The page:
The kings of the Molossians, one of
the many ' tribes into . which Epirus
was divided, asserted direct descent
from: Pyrrhas, son of Achilles, who
settled there after the sack of Troy;
leaving the kingdom to his son Mo
lossus. It was not till the time of
Alexander the Great that these many
tribes were banded together into one
nation. Then Alexander an uncle of
Alexander the Great, was made king
over Epirus by Phillip II., father' of
Alexander the Great, and brought all
the tribes together, the little country
becoming a united kingdom in the
fourth century B. C .
- Since, its history has been tragic.
The scene of continuous turmoil,," it
imprudently espoused the cause of
Perseus ' in 140 B. . C, and, devastated
by' the conquering Komans, was . an
nexed to" the province of Macedonia.
Except for inter-tribal venoetta. there
were few changes till the thirteenth
century, when it was seized by Michel
Angel 1 us Comenus with the taking, of
Constantinople by the Latins. ' ,
" After two, hundred yeais of Latin
and Byzantine rule, with . Albania, it
reverted to the control ..of native
princes, under- whom tribal feuds ; in
creased In ferocity and savagery.
And, weakened by US years of inier
nal fighting. ,t was. an easy prey io
the Turks ir ; the fifteenth century.
Bloody Pule of the Turks.
For a while' lawlessness was quelled,
but, with the oeginning'of the decline
of . the ,Turkieh enii-ire in . the seven
teenth centur , the qjd rule of blood
returned till at thd beginning of the
present century Turkey was unable to
promise safety to travelers within its
Its hills were filled with lawless
bands - whose depredation. the y Otto
man rulers v ere powerless to curb.
.Hiding in ; the fastnesses , of the Pin
dus mountains brigands would swoop
down upon pnek trains, or upon the
valley farms, and be back In their
lairs i before, he. police - could arrive
at the spot and once in their moun
tains tJiey :Wre;saf. . '
Theirs wan the life of the Scotch
Highlanders of ? the tiiae" of the
Stuarts. "' Clan spirit increased as the
yoke; .of the .Mosleni vas lifted,vand
. the law of . i etaliation was, the 7only
effective.,, governmental: ..." instrnmeni.
Blood .for Mood, was tlie rule and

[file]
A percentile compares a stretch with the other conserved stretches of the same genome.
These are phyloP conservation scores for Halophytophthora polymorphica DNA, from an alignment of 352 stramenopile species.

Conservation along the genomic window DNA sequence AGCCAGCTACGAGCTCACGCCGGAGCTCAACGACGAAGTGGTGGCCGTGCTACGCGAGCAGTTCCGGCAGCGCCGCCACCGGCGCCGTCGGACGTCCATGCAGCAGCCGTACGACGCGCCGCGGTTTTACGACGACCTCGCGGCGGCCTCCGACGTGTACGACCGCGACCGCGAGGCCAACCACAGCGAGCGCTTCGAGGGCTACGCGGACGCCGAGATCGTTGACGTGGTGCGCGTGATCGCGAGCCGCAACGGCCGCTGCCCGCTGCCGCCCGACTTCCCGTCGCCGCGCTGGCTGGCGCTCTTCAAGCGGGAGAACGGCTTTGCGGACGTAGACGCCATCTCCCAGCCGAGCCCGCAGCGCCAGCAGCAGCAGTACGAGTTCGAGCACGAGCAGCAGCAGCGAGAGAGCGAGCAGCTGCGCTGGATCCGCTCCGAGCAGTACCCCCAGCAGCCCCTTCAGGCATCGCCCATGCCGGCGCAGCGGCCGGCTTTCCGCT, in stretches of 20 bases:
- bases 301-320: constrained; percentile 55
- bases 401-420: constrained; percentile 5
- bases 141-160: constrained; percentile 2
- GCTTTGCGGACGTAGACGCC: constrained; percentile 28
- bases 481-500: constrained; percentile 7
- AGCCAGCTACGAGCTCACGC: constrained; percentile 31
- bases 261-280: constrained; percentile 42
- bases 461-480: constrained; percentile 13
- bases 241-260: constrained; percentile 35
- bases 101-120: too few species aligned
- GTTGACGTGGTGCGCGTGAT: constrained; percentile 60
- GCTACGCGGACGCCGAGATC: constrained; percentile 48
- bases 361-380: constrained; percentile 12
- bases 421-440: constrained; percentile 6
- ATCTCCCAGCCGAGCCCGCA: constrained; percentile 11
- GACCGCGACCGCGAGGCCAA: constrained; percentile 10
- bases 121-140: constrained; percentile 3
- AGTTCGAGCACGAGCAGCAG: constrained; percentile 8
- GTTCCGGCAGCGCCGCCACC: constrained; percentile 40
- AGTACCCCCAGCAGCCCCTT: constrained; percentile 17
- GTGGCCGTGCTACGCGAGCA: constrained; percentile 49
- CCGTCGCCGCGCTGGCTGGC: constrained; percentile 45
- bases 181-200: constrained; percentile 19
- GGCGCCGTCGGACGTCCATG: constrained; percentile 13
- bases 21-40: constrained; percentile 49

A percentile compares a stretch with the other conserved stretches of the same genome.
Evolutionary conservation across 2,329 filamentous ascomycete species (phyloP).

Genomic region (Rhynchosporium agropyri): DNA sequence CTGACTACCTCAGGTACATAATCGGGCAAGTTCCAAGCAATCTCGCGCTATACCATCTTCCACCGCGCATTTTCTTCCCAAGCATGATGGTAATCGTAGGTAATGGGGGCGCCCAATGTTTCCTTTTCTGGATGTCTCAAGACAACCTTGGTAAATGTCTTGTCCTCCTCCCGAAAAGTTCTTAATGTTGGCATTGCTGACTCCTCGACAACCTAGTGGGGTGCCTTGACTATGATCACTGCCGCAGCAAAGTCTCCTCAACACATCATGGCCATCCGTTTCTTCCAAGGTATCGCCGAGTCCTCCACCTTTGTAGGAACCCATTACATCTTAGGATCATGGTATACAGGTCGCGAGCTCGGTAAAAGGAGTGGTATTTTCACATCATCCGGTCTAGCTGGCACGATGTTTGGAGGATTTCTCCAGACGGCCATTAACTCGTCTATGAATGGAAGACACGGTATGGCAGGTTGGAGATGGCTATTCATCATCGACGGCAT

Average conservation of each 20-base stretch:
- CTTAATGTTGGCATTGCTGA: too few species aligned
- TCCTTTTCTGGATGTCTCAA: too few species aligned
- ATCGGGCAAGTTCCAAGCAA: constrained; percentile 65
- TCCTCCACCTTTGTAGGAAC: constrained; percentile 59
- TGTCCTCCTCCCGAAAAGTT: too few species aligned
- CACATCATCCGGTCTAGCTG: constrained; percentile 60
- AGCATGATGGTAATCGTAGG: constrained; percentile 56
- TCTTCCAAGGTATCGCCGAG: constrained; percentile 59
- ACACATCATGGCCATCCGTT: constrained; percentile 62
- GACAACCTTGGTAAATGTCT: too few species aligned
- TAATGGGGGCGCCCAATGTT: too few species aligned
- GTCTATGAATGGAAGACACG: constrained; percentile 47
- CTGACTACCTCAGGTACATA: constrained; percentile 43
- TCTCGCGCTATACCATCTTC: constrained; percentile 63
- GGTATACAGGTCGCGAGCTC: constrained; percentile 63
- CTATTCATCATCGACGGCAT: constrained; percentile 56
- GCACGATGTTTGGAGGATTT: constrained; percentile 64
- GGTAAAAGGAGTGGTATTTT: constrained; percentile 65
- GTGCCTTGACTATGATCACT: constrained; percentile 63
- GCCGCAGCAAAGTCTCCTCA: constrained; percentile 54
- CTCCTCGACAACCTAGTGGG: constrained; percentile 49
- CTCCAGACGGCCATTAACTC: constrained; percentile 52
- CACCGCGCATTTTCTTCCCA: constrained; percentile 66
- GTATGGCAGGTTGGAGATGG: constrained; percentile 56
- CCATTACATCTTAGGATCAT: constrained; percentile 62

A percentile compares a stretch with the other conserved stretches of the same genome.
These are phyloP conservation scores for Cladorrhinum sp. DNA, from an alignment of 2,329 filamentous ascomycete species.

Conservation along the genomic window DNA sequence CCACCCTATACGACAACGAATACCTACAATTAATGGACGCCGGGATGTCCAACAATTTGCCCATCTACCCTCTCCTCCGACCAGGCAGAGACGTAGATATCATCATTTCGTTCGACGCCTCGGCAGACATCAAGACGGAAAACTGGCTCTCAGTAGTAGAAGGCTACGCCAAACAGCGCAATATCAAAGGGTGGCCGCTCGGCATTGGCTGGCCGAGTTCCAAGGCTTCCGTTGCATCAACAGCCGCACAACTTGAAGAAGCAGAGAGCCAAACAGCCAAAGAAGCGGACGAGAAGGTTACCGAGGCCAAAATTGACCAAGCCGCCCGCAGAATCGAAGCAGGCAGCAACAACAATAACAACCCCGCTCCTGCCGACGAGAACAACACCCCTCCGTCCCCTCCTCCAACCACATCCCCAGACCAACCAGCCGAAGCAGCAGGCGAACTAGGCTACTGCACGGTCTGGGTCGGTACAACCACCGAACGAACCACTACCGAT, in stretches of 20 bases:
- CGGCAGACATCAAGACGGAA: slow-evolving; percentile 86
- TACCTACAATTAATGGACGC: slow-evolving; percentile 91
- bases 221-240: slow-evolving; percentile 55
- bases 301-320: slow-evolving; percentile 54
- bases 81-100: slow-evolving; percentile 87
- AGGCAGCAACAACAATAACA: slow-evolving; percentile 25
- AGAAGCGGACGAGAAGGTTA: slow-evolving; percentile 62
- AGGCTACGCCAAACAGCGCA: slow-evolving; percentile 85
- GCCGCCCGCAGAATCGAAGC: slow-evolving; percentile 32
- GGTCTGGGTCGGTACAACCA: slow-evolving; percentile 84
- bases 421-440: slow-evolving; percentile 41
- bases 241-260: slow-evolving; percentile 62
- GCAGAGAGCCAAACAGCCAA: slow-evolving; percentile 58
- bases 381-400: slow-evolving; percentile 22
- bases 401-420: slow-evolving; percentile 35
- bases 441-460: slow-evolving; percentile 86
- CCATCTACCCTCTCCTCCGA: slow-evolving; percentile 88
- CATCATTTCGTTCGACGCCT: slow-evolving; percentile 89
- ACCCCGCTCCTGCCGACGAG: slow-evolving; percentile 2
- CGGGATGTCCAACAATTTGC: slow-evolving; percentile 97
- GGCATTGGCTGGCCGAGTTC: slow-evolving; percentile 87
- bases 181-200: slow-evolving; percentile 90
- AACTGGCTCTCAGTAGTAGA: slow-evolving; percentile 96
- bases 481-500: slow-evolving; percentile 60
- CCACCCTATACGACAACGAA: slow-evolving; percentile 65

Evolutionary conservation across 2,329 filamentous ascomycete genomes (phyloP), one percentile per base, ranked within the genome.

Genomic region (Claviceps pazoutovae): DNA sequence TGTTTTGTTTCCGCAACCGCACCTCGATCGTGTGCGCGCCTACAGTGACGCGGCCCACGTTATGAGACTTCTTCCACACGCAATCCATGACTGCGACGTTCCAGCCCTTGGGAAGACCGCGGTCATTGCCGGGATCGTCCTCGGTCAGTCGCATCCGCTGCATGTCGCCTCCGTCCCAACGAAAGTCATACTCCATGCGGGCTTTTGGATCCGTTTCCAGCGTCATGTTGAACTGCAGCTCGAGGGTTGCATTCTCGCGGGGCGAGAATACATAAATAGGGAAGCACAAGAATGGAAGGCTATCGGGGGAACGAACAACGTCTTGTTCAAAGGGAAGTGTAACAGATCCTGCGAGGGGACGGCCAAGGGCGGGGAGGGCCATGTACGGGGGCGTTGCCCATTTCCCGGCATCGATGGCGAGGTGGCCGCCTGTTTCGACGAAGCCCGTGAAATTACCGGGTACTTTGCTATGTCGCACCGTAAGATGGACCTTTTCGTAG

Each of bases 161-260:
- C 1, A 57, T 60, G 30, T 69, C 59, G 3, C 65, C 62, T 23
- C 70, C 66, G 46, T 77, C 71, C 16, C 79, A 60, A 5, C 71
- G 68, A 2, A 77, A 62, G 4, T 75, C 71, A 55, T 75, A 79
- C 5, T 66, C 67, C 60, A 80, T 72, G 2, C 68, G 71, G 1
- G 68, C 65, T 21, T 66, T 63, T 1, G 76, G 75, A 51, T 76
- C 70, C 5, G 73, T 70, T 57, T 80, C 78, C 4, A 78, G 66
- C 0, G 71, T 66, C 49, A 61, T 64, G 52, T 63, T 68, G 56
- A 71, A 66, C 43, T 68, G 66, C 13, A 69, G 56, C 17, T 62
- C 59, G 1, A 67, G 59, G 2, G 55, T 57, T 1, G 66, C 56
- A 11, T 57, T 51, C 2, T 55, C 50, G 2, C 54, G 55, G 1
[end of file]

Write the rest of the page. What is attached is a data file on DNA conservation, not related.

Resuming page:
thousands'diei In clan feuds. -r
Inspectors of schools , .founded 1 .;. by
wealthy Epirptes : tffok;. Jheir ; liTCsUn
UheirT idnisylP their
otirs and "t iclr visits . were always
tept secret. Thp .Freneli consul bardry
lared go out cf of Ids. home.
in Epirus. r :'.- J 7
which was birred with iron. Trav-:
elers have hnd to empioy. strong armed
- guards in or.er to pass through, in
safety, and archaeological treasures
of Incalculab e value have remained
buried because of the danger; entailed
in their: discovery. , 1
,In the Balkan , war, Epirus again'
was a bone of contention, and, with
the defeat of Turkey, a part was re
turned to Greece, vhile,. another .sec
tion formed the, southern i portion of
the newly born principality of Al
banla, oh the Ionian sea. An attempt
was made to find a ruler for the' lit
tle monarchy, but 'after a brief -; ex
istenc j unde- Prince', William of Wied,
it again lapsed into anarchy and since
then no meij-lier of European royalty
has sought the job of governing the
turbulent tril es. ' v
Again, in he world war, it came
Into prominence, and it is considered
probable that . the Greek; claim r to
northern Epinis will be allowed. Of
the same race ana the same tradi
tions,, there appears to.be a general
concession on the part of other, na
tions, that Ispirus bgain should be a
part of; Greece. .'
QUAINT-OLD CORNISH- TOWN
Picturesque St.' Ives Graphically De
scribed by Writer in a Chi
cago Newspaper. - -
Built close by the side of its tiny
bay the little fishing town of Saint
Ives huddles over the - water, blend
ing into the rough gray Cornish land
scape. The tiny cottages jumbled
along the narrow, crooked streets are
built of rough stone hewn from na
tive rocks.- 'The quaint old streets
themselves are paved with huge - ir
regular slabs of the same stone. .
In the 1 tiny, crescent-shaped harbor'
the fishing boats rest at anchor dur
ing the day, their tall bare masts,
stripped of canvas, reaching upward
to the sky. Huge white gulls. Saint
Ives own birds, hover and flutter
among the boats arid over the water.,
the murmur of their hundreds of
wings like the voice of the sleepy old
town. : ' , . .: -: "' V
' By the side of their cottage doors or
down by the ; piers the gruff, brown
fishermen sit and smoke, mending
their nets and telling tales of the old
days when the pirates of Saint Ives
were the terror, of the seas; old yarns
that their grandfathers told them, the
grandchildren will tell again. They
themselves are bits of the scenery and
quaint Cornish atmosphere, gruff and
weather beaten, but kindly and gener